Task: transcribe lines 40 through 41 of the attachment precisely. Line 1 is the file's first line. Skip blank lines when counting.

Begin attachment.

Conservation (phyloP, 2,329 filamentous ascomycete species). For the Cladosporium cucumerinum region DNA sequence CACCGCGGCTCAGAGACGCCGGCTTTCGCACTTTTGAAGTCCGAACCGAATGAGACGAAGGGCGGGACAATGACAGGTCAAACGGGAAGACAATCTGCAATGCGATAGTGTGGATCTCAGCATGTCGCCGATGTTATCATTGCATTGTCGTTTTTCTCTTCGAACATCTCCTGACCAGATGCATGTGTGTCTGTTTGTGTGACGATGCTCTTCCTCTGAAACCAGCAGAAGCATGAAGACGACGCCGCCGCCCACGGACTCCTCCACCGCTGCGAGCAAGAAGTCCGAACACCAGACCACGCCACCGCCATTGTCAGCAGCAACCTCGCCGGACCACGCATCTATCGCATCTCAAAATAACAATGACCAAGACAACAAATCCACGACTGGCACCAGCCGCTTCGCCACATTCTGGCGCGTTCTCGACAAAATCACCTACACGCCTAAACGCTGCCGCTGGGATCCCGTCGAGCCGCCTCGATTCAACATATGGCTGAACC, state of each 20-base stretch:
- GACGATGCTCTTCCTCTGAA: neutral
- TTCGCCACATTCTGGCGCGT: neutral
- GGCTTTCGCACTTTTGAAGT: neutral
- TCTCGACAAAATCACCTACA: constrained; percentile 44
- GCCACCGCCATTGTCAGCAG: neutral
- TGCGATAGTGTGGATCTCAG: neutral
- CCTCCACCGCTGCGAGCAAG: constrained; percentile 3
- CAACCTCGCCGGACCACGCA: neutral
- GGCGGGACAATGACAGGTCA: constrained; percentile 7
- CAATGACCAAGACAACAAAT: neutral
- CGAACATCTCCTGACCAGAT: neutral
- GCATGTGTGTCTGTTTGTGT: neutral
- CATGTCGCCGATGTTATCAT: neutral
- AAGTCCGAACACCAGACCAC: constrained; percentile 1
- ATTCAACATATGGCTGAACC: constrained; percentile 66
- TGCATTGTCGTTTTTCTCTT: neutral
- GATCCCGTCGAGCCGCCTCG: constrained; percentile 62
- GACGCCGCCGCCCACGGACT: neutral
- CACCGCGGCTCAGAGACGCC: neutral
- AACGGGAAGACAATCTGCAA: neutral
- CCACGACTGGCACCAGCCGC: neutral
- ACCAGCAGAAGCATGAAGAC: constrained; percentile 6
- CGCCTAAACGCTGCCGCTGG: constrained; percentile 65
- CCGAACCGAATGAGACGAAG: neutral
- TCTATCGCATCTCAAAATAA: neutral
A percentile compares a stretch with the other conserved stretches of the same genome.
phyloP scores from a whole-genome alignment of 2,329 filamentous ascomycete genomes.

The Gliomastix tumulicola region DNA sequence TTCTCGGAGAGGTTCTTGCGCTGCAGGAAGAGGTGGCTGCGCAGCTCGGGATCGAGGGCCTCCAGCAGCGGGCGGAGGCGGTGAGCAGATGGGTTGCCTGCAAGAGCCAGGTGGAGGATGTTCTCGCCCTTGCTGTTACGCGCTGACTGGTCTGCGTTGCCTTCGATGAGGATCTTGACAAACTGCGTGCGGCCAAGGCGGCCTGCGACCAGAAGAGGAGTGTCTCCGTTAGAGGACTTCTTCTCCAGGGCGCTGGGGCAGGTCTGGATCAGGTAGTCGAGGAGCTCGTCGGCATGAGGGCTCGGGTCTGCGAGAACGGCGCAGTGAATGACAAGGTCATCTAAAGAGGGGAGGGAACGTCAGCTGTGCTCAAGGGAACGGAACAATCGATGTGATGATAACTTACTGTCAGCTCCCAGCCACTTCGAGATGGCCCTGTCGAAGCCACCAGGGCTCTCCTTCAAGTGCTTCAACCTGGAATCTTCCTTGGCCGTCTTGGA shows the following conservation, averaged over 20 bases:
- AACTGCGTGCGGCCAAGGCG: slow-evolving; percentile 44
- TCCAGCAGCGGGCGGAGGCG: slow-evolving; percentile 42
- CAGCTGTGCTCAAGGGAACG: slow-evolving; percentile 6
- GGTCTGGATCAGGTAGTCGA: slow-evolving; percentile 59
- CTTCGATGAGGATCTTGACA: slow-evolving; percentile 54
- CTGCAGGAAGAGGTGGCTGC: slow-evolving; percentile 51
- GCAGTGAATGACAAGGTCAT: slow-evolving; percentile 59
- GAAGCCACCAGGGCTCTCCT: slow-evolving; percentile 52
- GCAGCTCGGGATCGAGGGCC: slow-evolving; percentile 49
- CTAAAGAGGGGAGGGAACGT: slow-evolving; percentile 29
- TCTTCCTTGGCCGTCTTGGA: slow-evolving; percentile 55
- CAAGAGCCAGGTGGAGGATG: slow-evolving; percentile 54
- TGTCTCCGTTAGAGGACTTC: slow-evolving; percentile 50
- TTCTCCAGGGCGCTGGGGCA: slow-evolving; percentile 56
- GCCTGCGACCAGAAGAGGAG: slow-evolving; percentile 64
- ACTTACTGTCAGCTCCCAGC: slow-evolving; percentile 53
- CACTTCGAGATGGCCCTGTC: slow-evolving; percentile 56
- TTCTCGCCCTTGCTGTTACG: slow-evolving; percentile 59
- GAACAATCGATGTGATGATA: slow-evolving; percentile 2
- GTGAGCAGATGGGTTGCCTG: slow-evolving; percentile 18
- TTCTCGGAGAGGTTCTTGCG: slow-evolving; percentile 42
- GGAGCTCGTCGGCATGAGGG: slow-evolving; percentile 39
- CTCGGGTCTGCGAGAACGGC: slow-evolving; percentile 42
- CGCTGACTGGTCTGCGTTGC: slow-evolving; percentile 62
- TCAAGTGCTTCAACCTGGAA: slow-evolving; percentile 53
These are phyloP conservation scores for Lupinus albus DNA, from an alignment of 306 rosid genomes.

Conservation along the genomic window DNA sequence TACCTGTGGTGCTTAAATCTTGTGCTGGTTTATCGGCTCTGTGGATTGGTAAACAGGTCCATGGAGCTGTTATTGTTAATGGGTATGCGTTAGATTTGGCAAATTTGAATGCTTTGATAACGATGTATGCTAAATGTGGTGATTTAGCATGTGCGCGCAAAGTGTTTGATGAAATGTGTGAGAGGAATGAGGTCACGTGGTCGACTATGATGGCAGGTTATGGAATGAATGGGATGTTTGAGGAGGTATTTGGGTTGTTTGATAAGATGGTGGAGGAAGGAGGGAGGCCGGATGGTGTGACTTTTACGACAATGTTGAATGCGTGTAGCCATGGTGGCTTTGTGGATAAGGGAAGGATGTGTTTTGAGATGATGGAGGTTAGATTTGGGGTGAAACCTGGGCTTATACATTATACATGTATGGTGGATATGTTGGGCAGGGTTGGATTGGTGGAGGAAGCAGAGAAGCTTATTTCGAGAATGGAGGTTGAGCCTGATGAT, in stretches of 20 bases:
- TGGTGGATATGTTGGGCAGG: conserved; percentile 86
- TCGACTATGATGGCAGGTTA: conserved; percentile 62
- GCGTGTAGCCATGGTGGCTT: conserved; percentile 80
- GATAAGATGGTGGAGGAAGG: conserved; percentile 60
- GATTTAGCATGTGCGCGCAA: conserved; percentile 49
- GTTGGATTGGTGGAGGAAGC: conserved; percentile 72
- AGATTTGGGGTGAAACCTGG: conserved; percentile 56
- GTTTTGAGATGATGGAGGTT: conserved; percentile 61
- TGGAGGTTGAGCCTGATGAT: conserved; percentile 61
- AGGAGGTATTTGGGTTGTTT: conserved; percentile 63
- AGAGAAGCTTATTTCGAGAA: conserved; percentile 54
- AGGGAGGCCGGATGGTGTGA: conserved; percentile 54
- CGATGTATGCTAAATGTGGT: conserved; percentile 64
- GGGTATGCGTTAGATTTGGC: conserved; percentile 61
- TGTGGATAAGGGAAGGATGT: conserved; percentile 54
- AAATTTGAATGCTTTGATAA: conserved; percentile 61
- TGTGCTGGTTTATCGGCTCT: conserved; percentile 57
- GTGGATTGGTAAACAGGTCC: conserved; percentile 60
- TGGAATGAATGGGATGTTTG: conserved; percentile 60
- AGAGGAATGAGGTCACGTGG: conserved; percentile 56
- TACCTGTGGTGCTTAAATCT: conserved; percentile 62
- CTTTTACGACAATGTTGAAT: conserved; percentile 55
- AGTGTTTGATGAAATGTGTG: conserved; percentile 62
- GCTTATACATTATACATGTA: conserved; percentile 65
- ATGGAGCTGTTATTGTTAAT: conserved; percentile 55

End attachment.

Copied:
- TCTTCCTTGGCCGTCTTGGA: slow-evolving; percentile 55
- CAAGAGCCAGGTGGAGGATG: slow-evolving; percentile 54